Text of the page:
This study was designed to determine the value of fluorodeoxyglucose (FDG) positron emission tomography (PET) in the evaluation of metastatic transitional cell carcinoma (TCC).Fifty-eight FDG PET scans were performed on 46 consecutive patients with TCC. Results were correlated with radiologic, pathologic, and histologic findings in these patients and the sensitivity of PET for detecting malignancy in untreated TCC patients (n = 48) was compared to the sensitivity in patients who had undergone prior chemotherapy (n = 10).Of 48 scans in patients who had no prior systemic chemotherapy, 10 had increased uptake in proven metastatic TCC lesions and 3 PET studies failed to reveal metastatic TCC (sensitivity 76.9%). In patients free of metastatic disease, 33 revealed no abnormal uptake and 1 study revealed a suspicious area in a patient free of metastases (specificity = 97.1%). However, in 10 patients imaged after receiving chemotherapy, the sensitivity fell to 50% for the detection of histologically confirmed residual/recurrent tumor by PET.FDG PET detects increased metabolic activity. After chemotherapy, viable cancer cells may still be present but with a diminished metabolic rate. As a result, PET imaging is often useful in the evaluation of untreated metastatic TCC metastasis but should be interpreted with caution in patients who have received prior chemotherapy.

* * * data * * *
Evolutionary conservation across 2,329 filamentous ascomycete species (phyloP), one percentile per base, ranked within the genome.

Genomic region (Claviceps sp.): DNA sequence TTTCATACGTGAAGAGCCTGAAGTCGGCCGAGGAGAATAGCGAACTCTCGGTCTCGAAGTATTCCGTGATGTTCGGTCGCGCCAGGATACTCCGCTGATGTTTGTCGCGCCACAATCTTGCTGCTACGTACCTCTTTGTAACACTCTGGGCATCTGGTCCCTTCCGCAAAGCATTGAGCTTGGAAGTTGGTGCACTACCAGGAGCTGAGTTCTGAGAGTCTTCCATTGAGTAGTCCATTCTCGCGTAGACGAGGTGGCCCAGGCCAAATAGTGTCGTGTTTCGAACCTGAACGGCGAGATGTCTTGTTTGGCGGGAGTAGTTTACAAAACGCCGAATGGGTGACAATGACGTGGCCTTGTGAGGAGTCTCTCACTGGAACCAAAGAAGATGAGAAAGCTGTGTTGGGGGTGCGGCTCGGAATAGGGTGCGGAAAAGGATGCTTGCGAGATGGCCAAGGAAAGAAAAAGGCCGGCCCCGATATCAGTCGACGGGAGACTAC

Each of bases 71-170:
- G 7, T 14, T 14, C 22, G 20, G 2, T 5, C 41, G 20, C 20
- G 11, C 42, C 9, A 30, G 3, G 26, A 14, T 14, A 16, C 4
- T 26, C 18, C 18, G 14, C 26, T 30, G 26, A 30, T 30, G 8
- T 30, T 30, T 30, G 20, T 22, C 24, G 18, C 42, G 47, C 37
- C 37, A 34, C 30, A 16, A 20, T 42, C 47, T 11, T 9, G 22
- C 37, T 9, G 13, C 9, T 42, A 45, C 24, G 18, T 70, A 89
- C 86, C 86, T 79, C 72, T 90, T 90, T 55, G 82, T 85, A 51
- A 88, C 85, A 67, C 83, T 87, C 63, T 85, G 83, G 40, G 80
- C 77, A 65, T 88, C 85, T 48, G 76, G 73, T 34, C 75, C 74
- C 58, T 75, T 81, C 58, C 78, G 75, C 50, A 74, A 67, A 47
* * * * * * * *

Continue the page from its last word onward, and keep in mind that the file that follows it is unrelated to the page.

View details for DOI 10.1159/000092937
View details for Web of Science ID 000238913100014
View details for PubMedID 16825819